RecurrenceData: "<recurrence><rule><firstDayOfWeek>su</firstDayOfWeek><repeat><daily dayFrequency="1" /></repeat><windowEnd>2017-02-21T01:00:00Z</windowEnd></rule></recurrence>"
I used something similar to the above schedule to start a daily timecard entry event in a SharePoint Calendar. The scenario is basically to track a daily task to submit a timecard, but there are a lot of exceptions. Take for example an employee named Karen. She has alternating Monday-Tuesday and then Thursday-Friday off and works weekends. Bob happens to be putting in a bit of overtime for the next week before going on vacation. Again, exceptions occur often, so we see variable schedules for Karen and Bob:
If we were to process the RecurrenceData XML rule above in order to build logic which triggers an e-mail or reminder to Bob/Karen to enter their timecard, we’d end up triggering the activity on dates when they were off (days like the exceptions above, holidays, sick days, and so on). Fortunately, the exceptions are also stored as list items in the SharePoint Calendar list item collection – they’re just not shown on the calendar view. In the above Calendar, we’ll get back 6 list items: the recurring event schedule for Karen, the recurring event schedule for Bob, and then the four exceptions to Karen’s schedule.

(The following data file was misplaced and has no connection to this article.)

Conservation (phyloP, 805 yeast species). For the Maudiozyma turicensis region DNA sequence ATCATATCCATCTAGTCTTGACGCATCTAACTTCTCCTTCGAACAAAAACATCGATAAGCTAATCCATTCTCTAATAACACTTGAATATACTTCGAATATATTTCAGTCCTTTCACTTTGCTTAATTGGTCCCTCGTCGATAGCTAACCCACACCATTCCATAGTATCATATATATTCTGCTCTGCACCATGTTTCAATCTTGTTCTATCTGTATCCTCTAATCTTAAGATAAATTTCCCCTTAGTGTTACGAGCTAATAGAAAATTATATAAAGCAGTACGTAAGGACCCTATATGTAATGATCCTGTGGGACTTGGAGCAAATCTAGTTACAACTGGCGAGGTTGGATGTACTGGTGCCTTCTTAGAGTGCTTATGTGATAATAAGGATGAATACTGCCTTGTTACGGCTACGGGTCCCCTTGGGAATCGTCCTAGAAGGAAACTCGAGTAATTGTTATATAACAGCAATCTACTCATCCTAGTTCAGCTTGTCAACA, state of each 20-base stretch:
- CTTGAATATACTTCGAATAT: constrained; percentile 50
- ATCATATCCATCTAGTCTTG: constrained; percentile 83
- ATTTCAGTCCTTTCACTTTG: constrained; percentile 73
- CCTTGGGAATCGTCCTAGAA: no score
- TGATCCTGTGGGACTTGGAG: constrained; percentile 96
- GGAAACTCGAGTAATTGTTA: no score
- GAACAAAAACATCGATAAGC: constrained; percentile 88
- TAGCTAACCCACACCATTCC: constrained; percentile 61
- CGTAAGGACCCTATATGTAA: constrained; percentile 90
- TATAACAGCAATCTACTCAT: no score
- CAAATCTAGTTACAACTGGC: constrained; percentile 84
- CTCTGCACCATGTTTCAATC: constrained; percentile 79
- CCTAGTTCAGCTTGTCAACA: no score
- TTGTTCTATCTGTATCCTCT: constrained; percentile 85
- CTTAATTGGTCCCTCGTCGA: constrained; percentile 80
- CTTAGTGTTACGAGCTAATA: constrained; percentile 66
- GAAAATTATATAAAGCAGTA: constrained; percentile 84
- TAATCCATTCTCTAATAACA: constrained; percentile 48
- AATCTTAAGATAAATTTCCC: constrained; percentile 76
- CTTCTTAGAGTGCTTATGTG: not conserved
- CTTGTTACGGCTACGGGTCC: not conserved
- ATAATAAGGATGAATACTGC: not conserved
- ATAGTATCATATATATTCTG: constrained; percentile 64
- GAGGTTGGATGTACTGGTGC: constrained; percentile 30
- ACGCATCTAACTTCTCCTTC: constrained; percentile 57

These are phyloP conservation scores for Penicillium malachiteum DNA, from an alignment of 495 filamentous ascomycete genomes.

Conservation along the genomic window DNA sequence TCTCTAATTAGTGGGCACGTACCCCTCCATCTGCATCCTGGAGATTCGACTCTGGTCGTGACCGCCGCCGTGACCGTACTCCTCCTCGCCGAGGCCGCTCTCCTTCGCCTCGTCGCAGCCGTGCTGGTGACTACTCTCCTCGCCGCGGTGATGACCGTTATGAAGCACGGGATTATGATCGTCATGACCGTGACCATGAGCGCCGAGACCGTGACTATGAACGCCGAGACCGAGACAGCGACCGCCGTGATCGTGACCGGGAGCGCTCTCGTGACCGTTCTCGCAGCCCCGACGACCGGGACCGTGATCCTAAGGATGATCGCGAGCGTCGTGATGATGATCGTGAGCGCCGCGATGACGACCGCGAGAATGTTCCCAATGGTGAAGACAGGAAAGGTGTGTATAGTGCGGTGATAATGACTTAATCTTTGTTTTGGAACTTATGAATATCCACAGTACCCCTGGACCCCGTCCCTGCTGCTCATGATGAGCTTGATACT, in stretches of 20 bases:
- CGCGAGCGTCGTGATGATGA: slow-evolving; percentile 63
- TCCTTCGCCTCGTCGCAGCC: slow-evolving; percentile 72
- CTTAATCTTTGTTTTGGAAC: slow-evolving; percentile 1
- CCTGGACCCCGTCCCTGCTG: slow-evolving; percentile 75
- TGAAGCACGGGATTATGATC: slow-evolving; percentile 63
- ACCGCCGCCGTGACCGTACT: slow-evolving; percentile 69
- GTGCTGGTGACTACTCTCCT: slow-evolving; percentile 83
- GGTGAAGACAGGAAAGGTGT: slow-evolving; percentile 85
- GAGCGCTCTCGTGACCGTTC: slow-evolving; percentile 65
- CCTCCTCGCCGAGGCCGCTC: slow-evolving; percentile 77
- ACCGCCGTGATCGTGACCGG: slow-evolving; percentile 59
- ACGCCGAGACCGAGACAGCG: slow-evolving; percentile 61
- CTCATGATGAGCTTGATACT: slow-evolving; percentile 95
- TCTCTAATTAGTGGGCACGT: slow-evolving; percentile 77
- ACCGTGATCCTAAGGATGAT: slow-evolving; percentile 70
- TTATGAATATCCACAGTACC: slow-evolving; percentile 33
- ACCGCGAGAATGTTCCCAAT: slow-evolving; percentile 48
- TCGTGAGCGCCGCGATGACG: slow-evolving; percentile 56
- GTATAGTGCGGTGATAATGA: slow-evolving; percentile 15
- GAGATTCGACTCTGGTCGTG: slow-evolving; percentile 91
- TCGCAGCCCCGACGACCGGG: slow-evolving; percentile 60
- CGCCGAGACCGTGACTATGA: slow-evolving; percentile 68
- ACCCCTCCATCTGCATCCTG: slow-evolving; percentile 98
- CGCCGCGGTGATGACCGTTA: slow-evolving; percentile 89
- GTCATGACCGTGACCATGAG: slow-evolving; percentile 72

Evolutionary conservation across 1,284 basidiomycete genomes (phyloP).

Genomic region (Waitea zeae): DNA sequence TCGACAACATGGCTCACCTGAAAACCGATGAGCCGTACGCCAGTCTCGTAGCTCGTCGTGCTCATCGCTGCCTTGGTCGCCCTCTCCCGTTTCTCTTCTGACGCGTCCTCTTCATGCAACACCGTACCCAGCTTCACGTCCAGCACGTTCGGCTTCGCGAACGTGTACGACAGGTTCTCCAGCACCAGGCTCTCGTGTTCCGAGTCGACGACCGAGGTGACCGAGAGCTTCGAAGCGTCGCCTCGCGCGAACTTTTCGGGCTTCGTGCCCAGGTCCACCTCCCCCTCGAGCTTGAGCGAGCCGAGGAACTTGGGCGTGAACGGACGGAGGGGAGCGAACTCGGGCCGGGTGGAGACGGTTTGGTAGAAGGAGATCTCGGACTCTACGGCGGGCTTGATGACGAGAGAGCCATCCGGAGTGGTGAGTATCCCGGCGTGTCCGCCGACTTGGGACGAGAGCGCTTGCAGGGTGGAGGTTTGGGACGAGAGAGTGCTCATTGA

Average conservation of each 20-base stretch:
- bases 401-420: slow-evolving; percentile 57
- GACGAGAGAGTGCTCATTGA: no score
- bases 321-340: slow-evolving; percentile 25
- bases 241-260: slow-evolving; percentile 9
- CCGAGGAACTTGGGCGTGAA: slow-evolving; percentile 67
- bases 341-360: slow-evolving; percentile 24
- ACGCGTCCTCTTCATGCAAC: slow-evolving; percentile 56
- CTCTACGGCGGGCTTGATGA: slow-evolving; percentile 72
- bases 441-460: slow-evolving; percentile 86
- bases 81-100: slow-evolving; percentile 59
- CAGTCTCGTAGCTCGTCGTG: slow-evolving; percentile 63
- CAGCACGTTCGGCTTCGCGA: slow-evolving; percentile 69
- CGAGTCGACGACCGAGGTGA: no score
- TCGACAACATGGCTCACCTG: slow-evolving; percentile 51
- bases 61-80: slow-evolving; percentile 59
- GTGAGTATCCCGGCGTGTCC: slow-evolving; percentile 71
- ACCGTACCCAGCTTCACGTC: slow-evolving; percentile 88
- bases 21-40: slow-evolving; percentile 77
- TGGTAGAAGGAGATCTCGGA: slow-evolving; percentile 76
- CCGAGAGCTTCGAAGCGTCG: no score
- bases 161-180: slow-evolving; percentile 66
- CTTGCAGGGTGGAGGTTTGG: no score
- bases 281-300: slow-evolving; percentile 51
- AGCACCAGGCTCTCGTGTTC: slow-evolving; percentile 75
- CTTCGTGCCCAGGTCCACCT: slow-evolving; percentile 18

The first thing to do is to group the exceptions with their parent event. As noted, this is very intuitive:
- Group the list items on the
UIDproperty or match them by the
- Then, sort the items in ascending order by the
- There are even more creative ways to match and order and identify the exceptions you want to work with. See below for examples of use fields…SharePoint even prepends “Deleted: ” to the
Titleproperty of the exception
Finally, you can now use the
RecurrenceID property to identify the exact date of the exception to the schedule and prevent the e-mail or reminder from going out.